Yet, in the same year, flooding resulted in the demolition of the original bridge.[1][2][5] In 1616 it was reconstructed completely. At the same time, on the central platform two ashlar granite bunks were constructed with decorated inscriptions.[2] It was under the supervision of António de Castro (during the Philippine Dynasty) that the bridge received its current appearance, which likely eliminated any vestiges of the medieval construction.[1] The memory of this period was marked by an inscription on the bridge, alongside the coats-of-arms for the Philippine monarchs and the Counts of Prado; the architect inscribed his name: António de Castro de a vila de Vianna.[1][6]

The recent history of this bridge has been turbulent; although there has been a need to restore the bridge, many of the projects were delayed, owing to financial issues or political problems. In 1963 and 1976, owing to threats of destruction and the consequences of constant traffic, the Junta Autónoma de Estradas (Autonomous Corporation for Roads) completed projects to consolidate and substitute the pavement on the road.[1] More recently, the Instituto de Estradas de Portugal (Portuguese Institute of Roads), which was the predecessor of Estradas de Portugal, was responsible for cleaning the main pillars.[1]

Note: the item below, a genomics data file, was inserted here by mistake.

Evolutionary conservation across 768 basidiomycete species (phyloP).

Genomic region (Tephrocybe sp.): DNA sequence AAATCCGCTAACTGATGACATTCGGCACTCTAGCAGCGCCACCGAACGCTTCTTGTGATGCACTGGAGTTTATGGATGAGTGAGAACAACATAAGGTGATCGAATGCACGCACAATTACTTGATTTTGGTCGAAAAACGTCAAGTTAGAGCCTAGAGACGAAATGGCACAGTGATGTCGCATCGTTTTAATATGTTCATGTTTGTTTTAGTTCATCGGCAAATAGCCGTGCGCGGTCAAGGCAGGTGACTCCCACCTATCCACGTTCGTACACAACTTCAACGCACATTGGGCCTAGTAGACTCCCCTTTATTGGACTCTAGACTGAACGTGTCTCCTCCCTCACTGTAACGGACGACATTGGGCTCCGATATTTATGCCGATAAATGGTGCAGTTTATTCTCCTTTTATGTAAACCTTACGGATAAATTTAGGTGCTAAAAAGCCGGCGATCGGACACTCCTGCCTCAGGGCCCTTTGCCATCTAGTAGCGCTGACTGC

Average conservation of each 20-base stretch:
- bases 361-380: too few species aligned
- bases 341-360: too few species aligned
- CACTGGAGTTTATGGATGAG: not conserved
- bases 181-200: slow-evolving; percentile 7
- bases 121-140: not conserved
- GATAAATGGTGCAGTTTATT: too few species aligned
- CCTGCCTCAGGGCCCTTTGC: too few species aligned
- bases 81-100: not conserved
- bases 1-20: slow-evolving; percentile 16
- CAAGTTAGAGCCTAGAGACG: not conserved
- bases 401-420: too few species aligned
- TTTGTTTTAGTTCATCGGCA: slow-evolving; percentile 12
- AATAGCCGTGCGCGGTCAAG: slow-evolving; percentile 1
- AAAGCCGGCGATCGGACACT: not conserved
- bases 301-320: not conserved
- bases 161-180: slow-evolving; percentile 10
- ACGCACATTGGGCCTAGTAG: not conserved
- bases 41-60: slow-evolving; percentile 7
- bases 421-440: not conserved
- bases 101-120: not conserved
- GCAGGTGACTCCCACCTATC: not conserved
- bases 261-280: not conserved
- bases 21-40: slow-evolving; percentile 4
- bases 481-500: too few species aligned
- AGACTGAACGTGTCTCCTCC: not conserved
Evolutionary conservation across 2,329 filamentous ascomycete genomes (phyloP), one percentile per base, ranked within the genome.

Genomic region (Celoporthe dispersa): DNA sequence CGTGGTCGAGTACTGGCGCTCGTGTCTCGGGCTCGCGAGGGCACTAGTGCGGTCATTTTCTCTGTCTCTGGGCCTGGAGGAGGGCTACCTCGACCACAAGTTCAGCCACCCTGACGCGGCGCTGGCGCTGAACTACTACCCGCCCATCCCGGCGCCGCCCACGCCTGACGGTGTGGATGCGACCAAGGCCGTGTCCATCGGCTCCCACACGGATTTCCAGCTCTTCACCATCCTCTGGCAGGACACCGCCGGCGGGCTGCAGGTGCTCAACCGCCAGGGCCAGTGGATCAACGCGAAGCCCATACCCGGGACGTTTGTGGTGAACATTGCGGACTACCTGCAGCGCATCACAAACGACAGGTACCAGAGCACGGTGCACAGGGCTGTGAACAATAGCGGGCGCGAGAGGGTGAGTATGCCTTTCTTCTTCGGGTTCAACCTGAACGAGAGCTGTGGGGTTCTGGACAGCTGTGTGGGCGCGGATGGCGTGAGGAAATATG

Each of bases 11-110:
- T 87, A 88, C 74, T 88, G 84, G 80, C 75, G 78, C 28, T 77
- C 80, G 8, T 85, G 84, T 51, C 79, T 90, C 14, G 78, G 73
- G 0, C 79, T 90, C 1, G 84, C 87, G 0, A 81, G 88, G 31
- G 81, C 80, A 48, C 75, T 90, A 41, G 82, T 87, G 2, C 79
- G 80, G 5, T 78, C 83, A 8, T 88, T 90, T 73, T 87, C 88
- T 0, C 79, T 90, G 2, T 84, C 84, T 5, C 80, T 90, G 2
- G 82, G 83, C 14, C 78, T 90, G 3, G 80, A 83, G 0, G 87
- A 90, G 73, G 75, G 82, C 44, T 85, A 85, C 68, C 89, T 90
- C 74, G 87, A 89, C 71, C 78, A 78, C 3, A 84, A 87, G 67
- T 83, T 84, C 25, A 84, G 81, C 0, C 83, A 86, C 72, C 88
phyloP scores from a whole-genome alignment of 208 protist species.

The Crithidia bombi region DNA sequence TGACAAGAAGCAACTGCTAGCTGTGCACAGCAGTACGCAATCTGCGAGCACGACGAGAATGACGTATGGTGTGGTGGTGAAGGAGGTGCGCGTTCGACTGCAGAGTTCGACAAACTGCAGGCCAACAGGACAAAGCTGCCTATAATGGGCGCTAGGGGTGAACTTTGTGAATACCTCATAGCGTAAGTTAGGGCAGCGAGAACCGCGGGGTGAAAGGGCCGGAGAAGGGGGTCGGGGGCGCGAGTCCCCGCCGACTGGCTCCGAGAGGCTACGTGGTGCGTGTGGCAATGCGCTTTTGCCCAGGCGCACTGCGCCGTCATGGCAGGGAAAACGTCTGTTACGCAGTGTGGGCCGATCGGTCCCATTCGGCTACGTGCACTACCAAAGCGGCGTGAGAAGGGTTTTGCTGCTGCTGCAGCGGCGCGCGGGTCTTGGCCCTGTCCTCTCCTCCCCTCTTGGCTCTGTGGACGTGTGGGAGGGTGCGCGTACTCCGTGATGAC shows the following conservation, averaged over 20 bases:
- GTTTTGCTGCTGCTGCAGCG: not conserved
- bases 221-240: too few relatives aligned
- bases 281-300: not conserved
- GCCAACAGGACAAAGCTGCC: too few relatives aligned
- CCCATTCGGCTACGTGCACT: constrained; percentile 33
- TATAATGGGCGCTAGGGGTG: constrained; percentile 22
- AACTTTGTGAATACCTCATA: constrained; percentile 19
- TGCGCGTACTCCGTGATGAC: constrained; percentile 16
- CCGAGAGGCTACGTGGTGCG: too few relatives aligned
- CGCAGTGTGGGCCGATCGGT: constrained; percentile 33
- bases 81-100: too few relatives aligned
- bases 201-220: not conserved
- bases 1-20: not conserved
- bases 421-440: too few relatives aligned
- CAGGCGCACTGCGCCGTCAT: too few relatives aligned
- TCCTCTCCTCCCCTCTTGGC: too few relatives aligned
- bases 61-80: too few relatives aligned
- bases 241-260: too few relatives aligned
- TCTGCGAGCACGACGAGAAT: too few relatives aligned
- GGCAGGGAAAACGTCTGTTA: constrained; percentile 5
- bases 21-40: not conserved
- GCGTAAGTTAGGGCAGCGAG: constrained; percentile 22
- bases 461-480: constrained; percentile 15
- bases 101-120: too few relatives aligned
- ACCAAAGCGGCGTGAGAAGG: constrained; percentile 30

A panorama of the Ponte do Prado linking Braga and Vila de Prado)

The bridge is located in an urban area, crossing the Cávado River, integrated into the EN201 motorway.[2] The bridge's exit (to the north) fronts the Praça do Conselheiro Sousa Lima, a gardened area, the site of a 16th-century pillory marking Prado's historical importance as a municipality until the 19th century.[2]